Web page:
Michael Ahr | April 8, 2021 |
Photo: Peter Kramer / NBC
This Manifest review contains spoilers.
Manifest Season 3 Episode 2
Secrets abound in Manifest season 3, and the promise of a payoff when those secrets are revealed is enticing in the extreme. Again, there’s always a few bumpy moments when the callings clunkily manipulate characters into their convenient narratives, but once everyone is in place, the story really has a chance to shine. Even minor details, like the fact that Zeke can read Saanvi’s mental state remarkably well these days, evoke curiosity and wonderment about how these developments will play out.
Let’s be real, though; Manifest has the irritating habit of expecting us to accept feelings and hunches in place of legitimate character motivations, and these meanderings were on particularly awkward display this week. For example, when Olive is convinced that she is meant to help Angelina with her calling, breaking up the family in a time of danger, she might as well add, “It says so here in the script,” at the end of her line. That’s how mechanically those machinations come across in the moment.
By Michael Ahr
By Michael Ahr
But at least we got to see Angelina come to terms with the faceless angel that’s been haunting her, and the friendship that’s sure to blossom between her and Olive is warmly anticipated. That burgeoning relationship makes it easier to overlook the sometimes bizarre path the callings inspire: leading the two girls from the defaced stained-glass window to the time capsule to the photo taken outside of King Cone, a reminder of happier times when Angelina’s parents weren’t abusive captors.
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Somehow it feels more real when the callings compel the returned with words like, “Go to her!” rather than pepper them with obscure symbology. The trio of kidnappers were pulled to the King Cone like magnets, even if Jace thought it was his idea to return to his former employer to grab a little spending money. Manifest set up in season 2 the reluctance of the other minions to engage in criminal activity, and the most fun in this episode came from speculating what might happen now that Pete has seen himself in Angelina’s photo and been separated from his crew.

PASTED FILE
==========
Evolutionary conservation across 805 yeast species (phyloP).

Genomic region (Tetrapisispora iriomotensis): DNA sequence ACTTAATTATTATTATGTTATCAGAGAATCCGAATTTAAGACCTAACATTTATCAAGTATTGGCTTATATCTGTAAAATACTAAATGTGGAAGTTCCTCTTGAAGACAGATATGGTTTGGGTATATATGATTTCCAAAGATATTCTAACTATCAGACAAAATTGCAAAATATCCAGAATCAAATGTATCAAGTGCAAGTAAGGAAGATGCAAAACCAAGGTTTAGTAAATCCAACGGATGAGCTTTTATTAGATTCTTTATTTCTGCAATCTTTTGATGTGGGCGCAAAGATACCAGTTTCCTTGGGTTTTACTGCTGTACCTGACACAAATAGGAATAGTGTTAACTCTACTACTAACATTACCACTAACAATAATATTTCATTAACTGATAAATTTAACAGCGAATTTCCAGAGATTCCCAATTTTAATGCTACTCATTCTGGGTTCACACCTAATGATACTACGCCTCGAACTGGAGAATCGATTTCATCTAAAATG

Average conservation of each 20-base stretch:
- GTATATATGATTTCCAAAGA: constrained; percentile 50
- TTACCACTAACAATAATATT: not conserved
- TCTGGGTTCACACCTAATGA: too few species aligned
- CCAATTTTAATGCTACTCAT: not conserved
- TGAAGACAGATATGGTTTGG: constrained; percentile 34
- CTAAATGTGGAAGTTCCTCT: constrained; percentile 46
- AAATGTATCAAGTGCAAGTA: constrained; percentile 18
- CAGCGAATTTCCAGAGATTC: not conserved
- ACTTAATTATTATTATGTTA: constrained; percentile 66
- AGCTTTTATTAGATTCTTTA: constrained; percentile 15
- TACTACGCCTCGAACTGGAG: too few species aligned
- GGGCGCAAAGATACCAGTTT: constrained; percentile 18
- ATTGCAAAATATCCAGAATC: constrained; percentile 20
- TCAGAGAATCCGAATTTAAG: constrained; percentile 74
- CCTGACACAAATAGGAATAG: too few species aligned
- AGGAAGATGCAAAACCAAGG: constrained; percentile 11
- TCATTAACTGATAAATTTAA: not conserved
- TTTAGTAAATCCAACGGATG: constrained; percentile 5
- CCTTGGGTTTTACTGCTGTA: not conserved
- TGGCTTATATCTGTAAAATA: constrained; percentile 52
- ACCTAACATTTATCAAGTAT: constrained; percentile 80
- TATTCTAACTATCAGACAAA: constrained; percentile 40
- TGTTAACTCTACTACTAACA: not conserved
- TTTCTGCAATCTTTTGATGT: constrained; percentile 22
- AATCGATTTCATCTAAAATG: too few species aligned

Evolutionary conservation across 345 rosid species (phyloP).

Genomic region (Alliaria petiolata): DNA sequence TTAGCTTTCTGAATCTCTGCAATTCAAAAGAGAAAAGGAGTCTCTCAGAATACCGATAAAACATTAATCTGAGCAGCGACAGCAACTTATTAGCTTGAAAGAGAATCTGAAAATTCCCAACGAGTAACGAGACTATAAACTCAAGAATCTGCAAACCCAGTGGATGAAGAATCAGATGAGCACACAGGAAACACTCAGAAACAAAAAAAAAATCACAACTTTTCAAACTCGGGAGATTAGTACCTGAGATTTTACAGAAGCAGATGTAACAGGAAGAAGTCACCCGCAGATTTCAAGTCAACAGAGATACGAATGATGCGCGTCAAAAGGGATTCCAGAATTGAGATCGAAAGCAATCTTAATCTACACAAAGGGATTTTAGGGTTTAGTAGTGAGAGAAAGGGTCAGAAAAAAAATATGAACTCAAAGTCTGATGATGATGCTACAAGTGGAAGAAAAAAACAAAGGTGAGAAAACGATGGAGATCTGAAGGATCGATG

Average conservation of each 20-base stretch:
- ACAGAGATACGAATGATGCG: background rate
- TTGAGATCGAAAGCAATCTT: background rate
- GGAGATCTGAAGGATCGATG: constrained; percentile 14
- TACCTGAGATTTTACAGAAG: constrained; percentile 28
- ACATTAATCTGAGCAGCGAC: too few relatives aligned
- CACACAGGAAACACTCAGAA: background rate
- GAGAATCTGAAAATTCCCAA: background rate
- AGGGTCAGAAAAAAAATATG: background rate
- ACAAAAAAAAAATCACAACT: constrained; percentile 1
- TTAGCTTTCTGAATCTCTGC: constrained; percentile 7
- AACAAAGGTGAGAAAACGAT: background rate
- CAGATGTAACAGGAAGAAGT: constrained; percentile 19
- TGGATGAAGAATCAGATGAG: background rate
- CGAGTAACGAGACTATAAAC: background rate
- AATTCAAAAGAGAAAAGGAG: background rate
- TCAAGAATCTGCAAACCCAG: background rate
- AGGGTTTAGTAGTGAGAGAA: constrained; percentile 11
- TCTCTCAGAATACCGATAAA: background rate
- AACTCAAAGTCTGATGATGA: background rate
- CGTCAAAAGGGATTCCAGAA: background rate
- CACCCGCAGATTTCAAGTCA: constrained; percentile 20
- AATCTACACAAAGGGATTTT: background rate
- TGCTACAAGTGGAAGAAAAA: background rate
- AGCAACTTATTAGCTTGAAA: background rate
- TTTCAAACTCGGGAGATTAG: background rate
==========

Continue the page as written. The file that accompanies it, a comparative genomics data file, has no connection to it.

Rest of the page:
Admittedly, it was nice to see Michaela playing by the book in her investigation of the three men, even if her rule following is not meant to last. Her partnership with Drea and the support she gets from Captain Bowers really reinforce the official nature of her contribution to the overall investigation, something Ben sometimes lacks. But even his interplay with Emmett and Powell and the visit to Vance’s wife gave us hope that calmer (and more qualified) heads would prevail.
The same sense of hope surrounds Grace and Cal as they work together to make amends with Tarik and create a safe haven for themselves and Eden in a time when news of the tailfin will make it harder for the returnees to escape scrutiny. That same approaching danger is present each time someone mentions the Major, reminding us that Saanvi has told no one about what she has done to the group’s most formidable enemy.
Add to those impending conflicts the mystery of Ben’s glowing hand, and Manifest has built quite a solid foundation for its third season mythology. That’s without even considering the unanswered questions concerning Al-Zuras, the missing Captain Daly and Fiona Clarke, and any remaining threat the Major’s faction might pose. In fact, if the show can avoid using its own premise as a narrative crutch too often, the season ahead could be the best yet.